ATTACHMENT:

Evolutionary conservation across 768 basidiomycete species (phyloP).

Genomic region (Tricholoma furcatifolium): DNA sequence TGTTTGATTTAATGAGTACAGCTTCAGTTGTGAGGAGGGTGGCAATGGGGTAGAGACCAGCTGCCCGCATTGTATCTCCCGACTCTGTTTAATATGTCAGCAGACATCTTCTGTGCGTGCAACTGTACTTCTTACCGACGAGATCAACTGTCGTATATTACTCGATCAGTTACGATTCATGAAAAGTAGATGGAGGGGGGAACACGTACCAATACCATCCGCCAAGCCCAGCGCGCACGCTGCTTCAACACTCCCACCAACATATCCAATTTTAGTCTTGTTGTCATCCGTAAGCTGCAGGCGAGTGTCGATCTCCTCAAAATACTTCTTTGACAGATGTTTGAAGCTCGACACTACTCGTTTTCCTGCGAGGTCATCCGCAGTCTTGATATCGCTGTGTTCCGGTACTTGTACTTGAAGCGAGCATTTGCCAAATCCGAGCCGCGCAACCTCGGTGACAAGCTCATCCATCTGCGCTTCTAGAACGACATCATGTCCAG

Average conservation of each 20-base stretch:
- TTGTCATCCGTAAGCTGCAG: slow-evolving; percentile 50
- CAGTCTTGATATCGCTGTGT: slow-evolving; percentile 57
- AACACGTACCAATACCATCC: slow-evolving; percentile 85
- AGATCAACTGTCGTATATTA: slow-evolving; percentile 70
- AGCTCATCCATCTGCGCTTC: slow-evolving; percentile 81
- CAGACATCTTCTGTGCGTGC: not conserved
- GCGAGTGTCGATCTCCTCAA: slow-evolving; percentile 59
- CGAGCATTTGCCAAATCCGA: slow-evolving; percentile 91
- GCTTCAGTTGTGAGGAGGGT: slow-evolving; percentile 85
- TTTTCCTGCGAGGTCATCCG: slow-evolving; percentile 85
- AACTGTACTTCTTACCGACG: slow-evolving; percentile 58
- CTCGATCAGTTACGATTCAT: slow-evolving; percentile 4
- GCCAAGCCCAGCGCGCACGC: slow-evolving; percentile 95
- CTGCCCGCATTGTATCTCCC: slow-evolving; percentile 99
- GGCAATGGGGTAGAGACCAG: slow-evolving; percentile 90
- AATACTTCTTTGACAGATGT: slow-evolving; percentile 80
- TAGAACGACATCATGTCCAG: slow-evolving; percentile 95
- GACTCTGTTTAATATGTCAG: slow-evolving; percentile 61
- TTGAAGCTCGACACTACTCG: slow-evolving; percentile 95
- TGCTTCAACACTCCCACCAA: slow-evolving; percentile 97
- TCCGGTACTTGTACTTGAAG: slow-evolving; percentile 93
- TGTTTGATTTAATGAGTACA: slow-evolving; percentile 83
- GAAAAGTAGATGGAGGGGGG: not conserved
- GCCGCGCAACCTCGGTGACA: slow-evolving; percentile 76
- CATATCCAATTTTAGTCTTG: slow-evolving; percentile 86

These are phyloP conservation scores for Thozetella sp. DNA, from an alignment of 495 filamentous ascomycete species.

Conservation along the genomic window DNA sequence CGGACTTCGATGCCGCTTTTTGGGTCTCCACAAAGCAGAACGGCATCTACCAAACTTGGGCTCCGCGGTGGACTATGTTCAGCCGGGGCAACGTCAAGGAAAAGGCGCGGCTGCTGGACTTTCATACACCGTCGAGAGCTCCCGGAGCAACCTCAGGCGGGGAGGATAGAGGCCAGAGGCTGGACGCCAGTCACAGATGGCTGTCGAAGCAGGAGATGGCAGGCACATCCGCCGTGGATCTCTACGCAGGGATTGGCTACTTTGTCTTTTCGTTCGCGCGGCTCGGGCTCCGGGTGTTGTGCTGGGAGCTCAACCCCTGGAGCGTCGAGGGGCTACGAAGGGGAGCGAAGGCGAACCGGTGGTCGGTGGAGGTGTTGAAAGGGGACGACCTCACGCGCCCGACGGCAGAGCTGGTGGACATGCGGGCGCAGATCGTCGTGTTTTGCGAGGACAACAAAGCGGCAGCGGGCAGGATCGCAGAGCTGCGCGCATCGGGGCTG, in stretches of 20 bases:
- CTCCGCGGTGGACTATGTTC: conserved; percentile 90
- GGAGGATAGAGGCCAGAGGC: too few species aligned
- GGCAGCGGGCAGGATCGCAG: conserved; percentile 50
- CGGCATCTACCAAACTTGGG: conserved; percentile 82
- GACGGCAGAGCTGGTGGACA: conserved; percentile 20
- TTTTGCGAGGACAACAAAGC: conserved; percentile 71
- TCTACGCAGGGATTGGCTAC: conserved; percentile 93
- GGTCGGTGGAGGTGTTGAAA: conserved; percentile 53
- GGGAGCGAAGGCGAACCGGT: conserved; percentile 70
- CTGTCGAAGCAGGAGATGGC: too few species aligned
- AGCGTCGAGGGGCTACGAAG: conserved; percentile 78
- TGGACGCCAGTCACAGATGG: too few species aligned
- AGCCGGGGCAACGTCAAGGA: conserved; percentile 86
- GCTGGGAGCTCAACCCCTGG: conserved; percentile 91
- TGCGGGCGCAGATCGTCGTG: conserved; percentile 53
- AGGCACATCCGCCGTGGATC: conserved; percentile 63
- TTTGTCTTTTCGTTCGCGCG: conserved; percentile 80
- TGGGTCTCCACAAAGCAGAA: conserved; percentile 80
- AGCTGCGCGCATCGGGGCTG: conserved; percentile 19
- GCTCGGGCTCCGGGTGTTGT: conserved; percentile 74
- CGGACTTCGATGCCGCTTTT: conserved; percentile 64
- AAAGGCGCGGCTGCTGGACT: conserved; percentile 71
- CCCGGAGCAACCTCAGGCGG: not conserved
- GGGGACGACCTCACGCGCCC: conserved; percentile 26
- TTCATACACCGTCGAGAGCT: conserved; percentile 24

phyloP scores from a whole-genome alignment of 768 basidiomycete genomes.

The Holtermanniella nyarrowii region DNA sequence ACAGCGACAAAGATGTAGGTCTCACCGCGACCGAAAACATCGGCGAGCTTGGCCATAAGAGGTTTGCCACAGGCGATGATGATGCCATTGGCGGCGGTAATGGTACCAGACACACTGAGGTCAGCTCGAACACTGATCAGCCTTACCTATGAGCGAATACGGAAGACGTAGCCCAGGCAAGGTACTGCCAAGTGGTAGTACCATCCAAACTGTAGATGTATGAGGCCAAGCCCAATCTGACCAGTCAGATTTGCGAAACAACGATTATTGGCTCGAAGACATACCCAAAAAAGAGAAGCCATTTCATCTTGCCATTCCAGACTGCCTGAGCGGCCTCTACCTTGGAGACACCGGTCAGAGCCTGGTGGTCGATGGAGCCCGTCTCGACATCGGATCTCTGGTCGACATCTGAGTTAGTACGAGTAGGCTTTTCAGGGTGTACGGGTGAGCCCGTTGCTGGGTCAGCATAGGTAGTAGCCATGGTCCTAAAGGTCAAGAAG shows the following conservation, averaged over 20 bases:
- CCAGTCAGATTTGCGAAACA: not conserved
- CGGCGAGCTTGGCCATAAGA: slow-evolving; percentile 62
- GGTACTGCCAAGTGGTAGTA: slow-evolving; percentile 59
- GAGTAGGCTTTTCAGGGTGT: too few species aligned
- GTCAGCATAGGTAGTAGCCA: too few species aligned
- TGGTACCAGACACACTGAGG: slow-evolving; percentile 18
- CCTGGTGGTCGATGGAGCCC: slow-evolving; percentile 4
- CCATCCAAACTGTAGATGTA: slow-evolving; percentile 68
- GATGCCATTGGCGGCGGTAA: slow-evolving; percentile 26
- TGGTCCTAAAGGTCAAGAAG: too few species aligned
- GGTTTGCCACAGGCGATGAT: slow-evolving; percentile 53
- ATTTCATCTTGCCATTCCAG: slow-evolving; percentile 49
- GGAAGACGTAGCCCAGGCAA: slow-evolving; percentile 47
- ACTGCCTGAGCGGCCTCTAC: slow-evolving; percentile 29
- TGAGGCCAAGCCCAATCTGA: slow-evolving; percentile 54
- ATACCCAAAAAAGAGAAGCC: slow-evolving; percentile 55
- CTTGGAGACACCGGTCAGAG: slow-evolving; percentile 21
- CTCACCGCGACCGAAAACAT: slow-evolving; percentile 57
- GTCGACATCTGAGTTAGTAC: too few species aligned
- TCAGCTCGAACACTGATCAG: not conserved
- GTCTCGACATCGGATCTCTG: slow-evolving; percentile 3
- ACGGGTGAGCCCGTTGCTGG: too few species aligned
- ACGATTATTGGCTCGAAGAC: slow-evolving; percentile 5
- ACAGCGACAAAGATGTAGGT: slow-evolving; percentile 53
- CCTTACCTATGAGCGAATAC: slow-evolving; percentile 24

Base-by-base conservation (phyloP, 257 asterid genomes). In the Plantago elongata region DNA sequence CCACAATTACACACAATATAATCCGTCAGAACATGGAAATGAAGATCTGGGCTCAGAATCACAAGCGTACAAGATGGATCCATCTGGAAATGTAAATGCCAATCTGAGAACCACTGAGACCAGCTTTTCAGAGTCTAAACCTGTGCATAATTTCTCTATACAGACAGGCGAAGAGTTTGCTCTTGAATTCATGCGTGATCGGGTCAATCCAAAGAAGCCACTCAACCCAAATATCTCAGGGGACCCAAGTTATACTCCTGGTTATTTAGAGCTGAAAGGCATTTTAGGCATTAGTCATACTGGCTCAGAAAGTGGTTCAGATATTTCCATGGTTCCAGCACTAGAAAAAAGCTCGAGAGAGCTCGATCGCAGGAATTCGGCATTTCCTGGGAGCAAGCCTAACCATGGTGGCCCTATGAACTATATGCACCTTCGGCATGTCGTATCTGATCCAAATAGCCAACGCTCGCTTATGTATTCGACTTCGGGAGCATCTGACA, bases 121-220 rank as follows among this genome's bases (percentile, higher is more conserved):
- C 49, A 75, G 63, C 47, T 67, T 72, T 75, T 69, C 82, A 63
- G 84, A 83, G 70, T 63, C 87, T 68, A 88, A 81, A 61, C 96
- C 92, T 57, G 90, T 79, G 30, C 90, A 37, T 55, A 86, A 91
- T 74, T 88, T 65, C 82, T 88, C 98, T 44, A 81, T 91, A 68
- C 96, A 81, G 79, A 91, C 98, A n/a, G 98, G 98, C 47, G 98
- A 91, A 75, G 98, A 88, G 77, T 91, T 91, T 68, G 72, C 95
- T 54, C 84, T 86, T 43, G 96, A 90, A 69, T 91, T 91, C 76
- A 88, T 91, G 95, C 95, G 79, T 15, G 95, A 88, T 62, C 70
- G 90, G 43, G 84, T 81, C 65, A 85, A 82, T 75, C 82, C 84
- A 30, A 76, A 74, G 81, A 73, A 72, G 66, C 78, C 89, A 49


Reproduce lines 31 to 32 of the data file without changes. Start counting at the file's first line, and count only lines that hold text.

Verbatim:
- CTCCGCGGTGGACTATGTTC: conserved; percentile 90
- GGAGGATAGAGGCCAGAGGC: too few species aligned